The free association of PAS
(Paleoart - Art and Science)

We are literally showered by scientific knowledge, but only a few people can, by their imagination, their art and their deep knowledge of nature, transform the dry facts into an impressive and accurate reality. Among the most famous in the 20th century include N. Parker, G. Heilmann, Ch. R. Knight and J. Matternes.
However, at the top was a native from Kopřivnice – Zdeněk Burian.
He overtook his predecessors and contemporaries, not only by scientific precision, convincingness and the ability to revive the prehistory, but primarily by the art of deleting the boundaries between the perception of mere image and the absorption of the new stunning fact that prehistoric animal certainly is.

                                         Vladimír Prokop (from the book Zdeněk Burian and palaeontology, 1990)


(1905 – 1981)

"Let aging painters express their concerns about the future of our beautiful nature. I have always loved nature and the awesome drama of its development has always fascinated me. Respect nature and please do all that we can to protect it to the greatest possible extent for the next generation."


Zdeněk Michael František Burián was born on the 11th of February 1905 in Kopřivnice.

His artistic talent was already apparent in primary school and he was introduced to Professor Max Švabinský on the recommendation of the painter Jan Gotha when he was 14 years old. He was subsequently admitted to the Academy of Fine Arts in Prague. Thanks to his exceptional talent, he was soon moved into the second year under the leadership of Professors Max Švabinský, Jakub Obrovský and Vlaho Bukovac. However, he already left the school in 1920 (after 2 years of study), and started as an Illustrator when 16 years old.

Although he began his career as an illustrator of adventure books for the young, he is known for his paleontological and palaeontropological reconstructions that he created from 1938, together with a professor of palaeontology at the Faculty of Science of Charles University in Prague, Josef Augusta, (however, they had already created first 5 less-known image reconstructions together in 1935).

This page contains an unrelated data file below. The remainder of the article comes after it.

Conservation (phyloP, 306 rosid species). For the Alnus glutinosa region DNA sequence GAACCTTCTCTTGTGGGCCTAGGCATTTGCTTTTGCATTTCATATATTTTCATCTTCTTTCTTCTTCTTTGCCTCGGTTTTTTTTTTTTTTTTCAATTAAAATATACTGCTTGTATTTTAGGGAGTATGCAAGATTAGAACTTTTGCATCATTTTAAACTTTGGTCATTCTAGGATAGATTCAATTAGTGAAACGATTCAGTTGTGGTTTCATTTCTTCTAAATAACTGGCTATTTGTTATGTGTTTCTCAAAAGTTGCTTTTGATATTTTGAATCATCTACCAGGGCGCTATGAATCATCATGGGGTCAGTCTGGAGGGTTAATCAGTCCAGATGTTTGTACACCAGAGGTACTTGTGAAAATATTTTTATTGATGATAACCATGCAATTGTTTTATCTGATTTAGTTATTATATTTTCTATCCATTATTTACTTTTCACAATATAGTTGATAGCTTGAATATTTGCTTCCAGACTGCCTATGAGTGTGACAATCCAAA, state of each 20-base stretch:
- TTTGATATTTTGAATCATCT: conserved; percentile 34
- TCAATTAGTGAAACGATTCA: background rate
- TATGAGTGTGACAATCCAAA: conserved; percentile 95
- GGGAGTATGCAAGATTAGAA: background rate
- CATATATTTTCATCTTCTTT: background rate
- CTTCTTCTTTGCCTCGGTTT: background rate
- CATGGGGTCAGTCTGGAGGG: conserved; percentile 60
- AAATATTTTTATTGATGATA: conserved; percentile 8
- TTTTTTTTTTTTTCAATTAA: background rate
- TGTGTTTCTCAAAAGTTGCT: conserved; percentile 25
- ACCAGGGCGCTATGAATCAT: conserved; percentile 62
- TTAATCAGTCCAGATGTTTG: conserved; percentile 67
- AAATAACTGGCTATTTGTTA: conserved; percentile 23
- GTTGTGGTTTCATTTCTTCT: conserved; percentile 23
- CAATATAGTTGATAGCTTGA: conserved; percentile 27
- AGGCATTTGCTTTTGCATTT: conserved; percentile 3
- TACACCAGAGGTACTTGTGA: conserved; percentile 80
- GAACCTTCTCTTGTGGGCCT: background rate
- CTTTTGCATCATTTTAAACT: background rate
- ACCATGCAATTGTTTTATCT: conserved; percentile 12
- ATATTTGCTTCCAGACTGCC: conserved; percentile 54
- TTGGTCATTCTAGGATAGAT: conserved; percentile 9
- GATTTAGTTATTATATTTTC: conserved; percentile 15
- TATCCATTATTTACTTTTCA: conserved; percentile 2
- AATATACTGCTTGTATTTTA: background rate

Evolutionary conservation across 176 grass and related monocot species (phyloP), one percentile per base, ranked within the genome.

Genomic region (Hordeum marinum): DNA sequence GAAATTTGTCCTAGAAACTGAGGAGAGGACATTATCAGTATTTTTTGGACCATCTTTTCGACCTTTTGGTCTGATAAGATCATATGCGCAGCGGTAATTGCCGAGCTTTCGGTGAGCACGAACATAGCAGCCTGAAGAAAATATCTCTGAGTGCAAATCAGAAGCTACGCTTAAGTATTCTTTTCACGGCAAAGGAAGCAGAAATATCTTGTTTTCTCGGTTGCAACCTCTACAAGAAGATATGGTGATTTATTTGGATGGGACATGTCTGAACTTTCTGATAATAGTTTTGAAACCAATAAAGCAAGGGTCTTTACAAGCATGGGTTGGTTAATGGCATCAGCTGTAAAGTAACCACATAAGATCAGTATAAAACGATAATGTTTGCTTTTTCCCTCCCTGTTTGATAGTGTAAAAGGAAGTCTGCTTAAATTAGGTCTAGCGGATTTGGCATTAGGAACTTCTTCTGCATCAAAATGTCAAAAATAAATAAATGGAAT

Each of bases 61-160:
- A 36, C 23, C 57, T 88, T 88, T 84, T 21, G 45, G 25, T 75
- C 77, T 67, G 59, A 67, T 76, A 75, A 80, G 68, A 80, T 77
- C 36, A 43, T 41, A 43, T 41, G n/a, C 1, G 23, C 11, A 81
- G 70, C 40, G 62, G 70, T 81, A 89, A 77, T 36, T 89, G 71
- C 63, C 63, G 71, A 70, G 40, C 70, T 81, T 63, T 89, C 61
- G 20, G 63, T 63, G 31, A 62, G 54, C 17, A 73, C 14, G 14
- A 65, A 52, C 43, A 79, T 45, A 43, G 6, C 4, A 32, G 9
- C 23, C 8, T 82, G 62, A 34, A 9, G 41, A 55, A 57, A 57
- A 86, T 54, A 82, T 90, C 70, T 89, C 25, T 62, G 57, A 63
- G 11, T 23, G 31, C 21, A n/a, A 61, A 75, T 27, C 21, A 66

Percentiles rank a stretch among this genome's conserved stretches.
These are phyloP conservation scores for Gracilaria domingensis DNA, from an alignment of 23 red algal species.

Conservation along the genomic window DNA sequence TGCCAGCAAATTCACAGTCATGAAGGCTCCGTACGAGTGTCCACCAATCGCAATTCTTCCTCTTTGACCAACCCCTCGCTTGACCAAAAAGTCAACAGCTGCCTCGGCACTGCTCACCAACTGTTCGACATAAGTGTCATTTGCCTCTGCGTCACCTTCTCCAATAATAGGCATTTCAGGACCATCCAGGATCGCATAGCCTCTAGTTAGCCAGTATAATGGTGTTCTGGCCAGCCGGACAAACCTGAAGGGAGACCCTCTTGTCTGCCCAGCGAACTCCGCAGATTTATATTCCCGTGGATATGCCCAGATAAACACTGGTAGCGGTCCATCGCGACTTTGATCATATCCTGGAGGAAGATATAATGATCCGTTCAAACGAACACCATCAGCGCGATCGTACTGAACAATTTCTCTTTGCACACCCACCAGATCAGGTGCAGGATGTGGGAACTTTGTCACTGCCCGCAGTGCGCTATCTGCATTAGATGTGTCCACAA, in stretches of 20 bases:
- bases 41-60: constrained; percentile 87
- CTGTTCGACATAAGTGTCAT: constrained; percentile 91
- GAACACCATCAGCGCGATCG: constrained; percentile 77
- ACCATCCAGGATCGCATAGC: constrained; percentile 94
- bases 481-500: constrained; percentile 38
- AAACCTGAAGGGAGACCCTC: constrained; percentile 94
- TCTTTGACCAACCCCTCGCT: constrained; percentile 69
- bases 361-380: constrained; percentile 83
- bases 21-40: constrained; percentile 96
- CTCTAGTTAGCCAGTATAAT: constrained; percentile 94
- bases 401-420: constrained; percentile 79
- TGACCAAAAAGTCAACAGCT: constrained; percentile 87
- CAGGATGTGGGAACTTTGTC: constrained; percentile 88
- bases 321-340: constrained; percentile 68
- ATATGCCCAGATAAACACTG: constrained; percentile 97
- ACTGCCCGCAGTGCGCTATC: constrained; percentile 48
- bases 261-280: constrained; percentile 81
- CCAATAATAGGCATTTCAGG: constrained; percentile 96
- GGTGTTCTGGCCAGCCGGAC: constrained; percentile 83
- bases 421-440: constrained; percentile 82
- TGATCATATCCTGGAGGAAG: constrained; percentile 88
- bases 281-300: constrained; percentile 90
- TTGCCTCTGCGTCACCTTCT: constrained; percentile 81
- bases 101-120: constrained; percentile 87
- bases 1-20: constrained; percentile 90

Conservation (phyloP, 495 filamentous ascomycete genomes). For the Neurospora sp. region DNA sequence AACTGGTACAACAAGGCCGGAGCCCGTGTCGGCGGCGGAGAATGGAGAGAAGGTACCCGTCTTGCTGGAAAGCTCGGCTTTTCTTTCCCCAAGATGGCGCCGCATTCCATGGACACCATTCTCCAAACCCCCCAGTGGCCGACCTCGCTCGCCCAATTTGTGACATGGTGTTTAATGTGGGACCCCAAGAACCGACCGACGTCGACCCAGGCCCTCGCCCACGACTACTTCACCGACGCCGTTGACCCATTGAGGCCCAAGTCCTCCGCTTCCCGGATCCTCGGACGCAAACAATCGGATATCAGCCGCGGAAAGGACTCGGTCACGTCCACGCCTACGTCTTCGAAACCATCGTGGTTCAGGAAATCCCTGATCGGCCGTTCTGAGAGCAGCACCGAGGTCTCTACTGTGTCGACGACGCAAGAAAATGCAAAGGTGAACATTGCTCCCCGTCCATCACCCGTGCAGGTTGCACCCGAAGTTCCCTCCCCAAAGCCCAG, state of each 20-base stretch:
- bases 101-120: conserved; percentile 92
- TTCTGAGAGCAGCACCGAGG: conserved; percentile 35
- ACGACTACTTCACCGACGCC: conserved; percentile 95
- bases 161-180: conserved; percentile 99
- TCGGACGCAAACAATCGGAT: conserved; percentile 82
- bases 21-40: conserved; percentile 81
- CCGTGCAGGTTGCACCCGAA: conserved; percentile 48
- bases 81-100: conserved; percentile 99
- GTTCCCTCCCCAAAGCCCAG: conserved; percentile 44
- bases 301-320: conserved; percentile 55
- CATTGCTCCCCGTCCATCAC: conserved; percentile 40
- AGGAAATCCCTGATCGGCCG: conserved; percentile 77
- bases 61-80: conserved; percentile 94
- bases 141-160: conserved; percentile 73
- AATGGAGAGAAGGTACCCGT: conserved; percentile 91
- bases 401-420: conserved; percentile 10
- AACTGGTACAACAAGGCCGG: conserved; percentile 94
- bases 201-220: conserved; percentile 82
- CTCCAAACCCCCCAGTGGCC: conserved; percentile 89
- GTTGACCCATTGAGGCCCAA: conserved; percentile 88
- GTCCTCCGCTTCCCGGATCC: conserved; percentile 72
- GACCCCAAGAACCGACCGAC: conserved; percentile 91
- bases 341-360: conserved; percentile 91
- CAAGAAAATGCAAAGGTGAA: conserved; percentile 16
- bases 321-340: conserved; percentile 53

Z. Burian also illustrated a series of books by Edward Štorch and these illustrations had a fateful importance for his life's work. J. Augusta reviewed one of Štorch’s books, called Lovci Mamutů, in 1937. He realized Burian’s greatness and the indisputable merit of this palaeontologist that he attracted the painter for cooperation in displaying prehistoric life.
Their first joint book was Zavátý Život (1941) with Burian’s pen-and-ink drawings and impressive watercolours. Their first professional publication, Divy Světa, with 88 reconstructions of prehistoric animals and plants, was published in 1942. Other professional books and belle-lettres followed after the war.
Z. Burian gained international recognition thanks to his pictorial reconstructions of extinct animals and ancestors of man, due to the collaboration with Prof. J. Augusta and other leading experts, for example, anthropologist, V. Fetter, palaeontologist, F. Prantl or phytopalaeontologist F. Němec.

After the death of J. Augusta in 1968, Z. Burian continued in the reconstruction of prehistoric creatures with palaeontologist Z. V.  Špinar, then with J. Beneš, B. Záruba and J. Wolf.  The zoologist, V. Mazák, was an expert advisor to Z. Burian with numerous palaeoanthropological reconstructions. He also became an accelerator of Burian’s work.
Zdeněk Burian created around 16 000 works during his life of which he devoted at least 424 oil paintings, 128 temper and gouache and pastel and 352 drawings to palaeontology and palaeoanthropology.

Zdeněk Burian died in the Prague hospital, Na Františku, on the 1st of July 1981
The asteroid no. 7867, discovered by A. Mrkos in 1984, was named after Z. Burian in 2000.

Project holder Mendel Museum
With the support of J. Hochman (grandson of Z. Burian)
Authors of the project: Ondřej Dostál, Petr Modlitba